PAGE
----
What to expect at the opening ceremony of the Winter Olympics — RT Sport News

Viewers around the world will watch with curiosity the opening ceremony of the Winter Olympics which will mark the official start of the Beijing 2022 Games on Friday.

Here’s what we know – and what its director has revealed – about the spectacular launch of more than two weeks of highly anticipated sports action.

Where will the opening ceremony of the Winter Olympics take place?

Known as the “Bird’s Nest”, Beijing’s National Stadium is set to become the first venue to host both a Summer and Winter Olympics opening ceremony.

Indeed, the $428 million stadium was built for the 2008 Olympics, holding a record capacity of over 89,000 for the football final of those Games, when an Argentine team featuring Lionel Messi beat the Nigeria with a goal from Angel di Maria.

Its capacity since 2008 is 80,000 seats and it is one of five sites – out of a total of seven – which will be used in 2022 as “legacy” stadiums from previous Chinese Games.

The stadium has also hosted pop concerts, motorsport events and European club football matches.

How will the Olympic flame reach the opening ceremony of the Beijing Games?

The iconic torch passed through the three competition areas used for the Games – Beijing, Yanqing and Zhangjiakou – on a journey that began on Tuesday.

Luo Zhihuan, the world speed skating champion who set the 1,500m long track speed skating world record in 1963, was the first of around 1,2000 torchbearers, starting the flame from the Beijing Olympic Forest Park.

“I carried the Olympic flame as a representative of the first generation of Chinese winter sports athletes,” said Luo, adding: “My dream is coming true.”

The torch design is based on the traditional Chinese idea that “Taoism follows the laws of nature, and nature and mankind are one”, draws inspiration from the torch appearance of 2008 and uses silver and red to symbolize fire and ice.

Who created the opening ceremony of the Winter Olympics?

Director, screenwriter and producer Zhang Yimou, who successfully conducted the opening and closing ceremonies of the Beijing Summer Olympics in 2008, is once again in charge of the theatrical spectacle.

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“In the wake of the pandemic, the world needs a new and strengthened vision”, Zhang told Xinhua News Agency.

“Everything is totally different now – China’s status, China’s image in the world and the rise of our national status.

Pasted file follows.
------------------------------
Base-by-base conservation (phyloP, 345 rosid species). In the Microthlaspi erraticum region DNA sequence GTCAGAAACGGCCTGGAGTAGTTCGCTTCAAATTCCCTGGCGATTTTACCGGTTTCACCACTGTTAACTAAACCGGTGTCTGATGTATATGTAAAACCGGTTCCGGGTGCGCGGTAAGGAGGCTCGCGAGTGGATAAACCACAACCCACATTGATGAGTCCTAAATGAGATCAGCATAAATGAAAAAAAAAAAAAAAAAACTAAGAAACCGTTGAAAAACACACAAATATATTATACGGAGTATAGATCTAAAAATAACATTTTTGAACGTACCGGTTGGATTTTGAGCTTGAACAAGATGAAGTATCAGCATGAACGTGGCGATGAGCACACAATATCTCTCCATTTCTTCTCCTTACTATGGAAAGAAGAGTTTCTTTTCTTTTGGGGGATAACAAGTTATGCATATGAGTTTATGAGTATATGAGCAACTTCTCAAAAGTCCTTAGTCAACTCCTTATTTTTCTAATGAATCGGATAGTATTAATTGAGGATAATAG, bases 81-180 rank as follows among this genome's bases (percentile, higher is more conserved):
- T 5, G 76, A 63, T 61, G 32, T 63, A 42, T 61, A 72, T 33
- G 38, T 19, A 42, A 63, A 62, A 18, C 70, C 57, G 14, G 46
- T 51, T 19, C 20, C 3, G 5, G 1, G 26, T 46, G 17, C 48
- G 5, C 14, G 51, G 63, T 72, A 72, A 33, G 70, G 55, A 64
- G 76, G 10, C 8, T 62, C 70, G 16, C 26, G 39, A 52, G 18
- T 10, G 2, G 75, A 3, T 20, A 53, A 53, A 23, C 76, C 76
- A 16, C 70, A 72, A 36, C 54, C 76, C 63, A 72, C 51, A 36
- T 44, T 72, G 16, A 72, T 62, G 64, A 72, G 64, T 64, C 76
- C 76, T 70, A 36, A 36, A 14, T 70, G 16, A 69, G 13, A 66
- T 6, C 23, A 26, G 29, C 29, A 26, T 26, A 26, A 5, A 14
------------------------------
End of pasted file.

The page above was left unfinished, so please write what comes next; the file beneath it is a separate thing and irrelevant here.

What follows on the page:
“The burden is very heavy. Of course, we know we can’t repeat Beijing 2008, so we strive to be different.”

What can we expect from the performance of the opening ceremony of the Winter Olympics?

Zhang remains tight-lipped about the details of the ceremony, although he admits to being nervous about a show that will feature only one-fifth the number of performers compared to the 15,000 who took part in 2008.

The chief manager said the flame would be lit in a style “unprecedented” in Olympic history and suggested that environmental topics and low carbon emissions feature in its planning.

“This time, the lighting mode will certainly be different”, Zhang revealed, saying her cauldron’s design and lighting would be bold.

The ceremony is expected to last about 100 minutes with the themes of China’s desire for world peace, the Games slogan “Together for a shared future” and the Olympic motto “Faster, higher, stronger – together”.

Three rehearsals are said to have taken place in the second half of January, with a final rehearsal on Wednesday. Almost all participants are teenagers, with sub-zero temperatures likely to be the biggest challenge they will face during the day.

Who will attend the opening ceremony of the Winter Games?

Chinese President Xi Jinping, General Secretary of the Communist Party of China, and Cai Qi, Beijing Party Secretary and Executive Chairman of Beijing 2022, will be particularly keen that the ceremony dazzles the world.

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Both will be at the ceremony with a list of international leaders expected to include Russian President Vladimir Putin, Serbian leader Aleksandar Vucic and Mohammed bin Salman, the Crown Prince of Saudi Arabia.

The boss of the International Olympic Committee, Thomas Bach, will certainly be in the Bird’s Nest, and Tedros Adhanom Ghebreyesus, the director general of the World Health Organization, would be present.

There will certainly be headlines about dignitaries not attending as part of a diplomatic boycott by many countries. The administration led by US President Joe Biden is among the governments to have publicly announced that they will not send non-sporting representatives to Beijing.


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